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Lord Of The Flies

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The novel Lord of the Flies was full of challenges that the boys overcame in order to survive. Conflicts within themselves, with nature and with each other constantly test the children's ability to endure. Struggles against the natural elements of the island, rival groups or fear of the unknown continually appear throughout the story. Some of the boys on the island did not survive the quarrels that they faced. They perished because they were lacking something that the surviving boys did not. The survivors had a natural primal instinct or a physical or mental advantage over the boys who did not make it. 'Only the strong survive' is an important element that runs through the novel Lord of the Flies because in order to survive the boys must turn to their primitive instincts of physical strength and savagery.

One of the three children who did not survive the island was the mulberry colored birthmark boy. He represents the weaknesses and insignificance of all the littluns that are on the island. The littluns are younger, less developed and less experienced compared to the older children. As a result the littluns are at a disadvantage to the other boys. The mental weakness of the littluns is evident when they talk about their fear of a monster on the island: "He still says he saw the beastie. It came and went away again an' came back and wanted to eat him."(35). As most young children do, the littleuns confused fantasy with reality and as a result a monster was believed to live on the island. The littluns lack of maturity and concentration is shown when Ralph and Simon are building the shelters and Ralph says, "I bet if I blew the conch this minute, they'd come running. Then we'd be, you know, very solemn, and someone would say we out to build a jet, or a submarine, or a TV set. When the meeting was over they'd work for five minutes then wonder off."(51). The death of the mulberry colored birthmark boy clearly shows that the littluns are insignificannot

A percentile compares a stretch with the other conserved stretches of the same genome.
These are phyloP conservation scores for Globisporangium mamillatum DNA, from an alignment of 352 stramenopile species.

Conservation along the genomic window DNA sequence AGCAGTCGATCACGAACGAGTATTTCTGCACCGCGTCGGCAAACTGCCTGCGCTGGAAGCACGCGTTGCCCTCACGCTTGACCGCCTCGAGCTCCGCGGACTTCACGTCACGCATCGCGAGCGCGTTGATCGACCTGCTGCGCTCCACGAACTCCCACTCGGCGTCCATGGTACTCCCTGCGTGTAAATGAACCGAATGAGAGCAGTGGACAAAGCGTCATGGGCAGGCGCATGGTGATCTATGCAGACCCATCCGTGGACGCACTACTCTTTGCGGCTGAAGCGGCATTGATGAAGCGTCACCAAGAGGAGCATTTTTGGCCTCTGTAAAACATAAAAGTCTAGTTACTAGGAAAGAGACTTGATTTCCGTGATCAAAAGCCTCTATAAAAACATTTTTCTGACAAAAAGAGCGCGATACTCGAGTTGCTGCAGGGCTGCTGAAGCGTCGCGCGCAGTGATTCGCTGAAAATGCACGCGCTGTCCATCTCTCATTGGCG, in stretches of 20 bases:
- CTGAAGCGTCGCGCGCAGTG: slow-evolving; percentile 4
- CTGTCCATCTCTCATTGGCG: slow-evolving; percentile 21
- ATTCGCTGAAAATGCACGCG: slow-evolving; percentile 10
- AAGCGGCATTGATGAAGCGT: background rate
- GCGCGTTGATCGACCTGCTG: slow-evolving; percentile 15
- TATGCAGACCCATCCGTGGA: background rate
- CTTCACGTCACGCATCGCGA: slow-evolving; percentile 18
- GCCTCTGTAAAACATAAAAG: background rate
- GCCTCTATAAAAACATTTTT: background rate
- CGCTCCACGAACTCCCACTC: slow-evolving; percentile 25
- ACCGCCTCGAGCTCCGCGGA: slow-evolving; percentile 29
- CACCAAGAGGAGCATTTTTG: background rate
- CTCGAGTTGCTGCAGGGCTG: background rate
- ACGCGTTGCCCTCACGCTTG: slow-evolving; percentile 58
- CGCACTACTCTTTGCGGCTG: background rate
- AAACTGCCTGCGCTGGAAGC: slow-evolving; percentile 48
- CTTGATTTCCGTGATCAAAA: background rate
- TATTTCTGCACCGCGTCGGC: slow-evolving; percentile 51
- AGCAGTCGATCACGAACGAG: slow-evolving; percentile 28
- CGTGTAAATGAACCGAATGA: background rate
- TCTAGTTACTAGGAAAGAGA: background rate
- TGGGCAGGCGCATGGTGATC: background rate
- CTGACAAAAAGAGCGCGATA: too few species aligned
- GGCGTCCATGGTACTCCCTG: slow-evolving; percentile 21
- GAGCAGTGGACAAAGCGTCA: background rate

to the other children on the island. When the children built the fire on the mountain and the flames caught on the canopy below Piggy realizes that the mulberry colored birthmark boy was not with them. Piggy shows the littluns' insignificance when he says, "That little 'un-' gasped Piggy-'him with the mark on his face, I don't see him. Where is he now?"(46). The point that the mulberry colored birthmark boy was left uncounted for in the burning canopy shows that they were not important. Their unimportance is again show at the end of the book when Ralph responds to the Naval Officer's question about how many people died: "Only two. And they've gone."(223). When Ralph tells the Officer that only two people died he is referring to Simon and Piggy, not the mulberry colored birthmark boy. Similarly, the fact that the littluns are always referred to as a whole rather then as individuals exhibits their unimportance to the novel itself. The littluns' lack of ability, strength and skills made them insignificannot

and weaker compared to the other children.

Simon was very significannot

but he was lacking the ability to be savage and ruthless. He was plagued of an emotional superiority over the other children. Survival does not require being sensitive or caring



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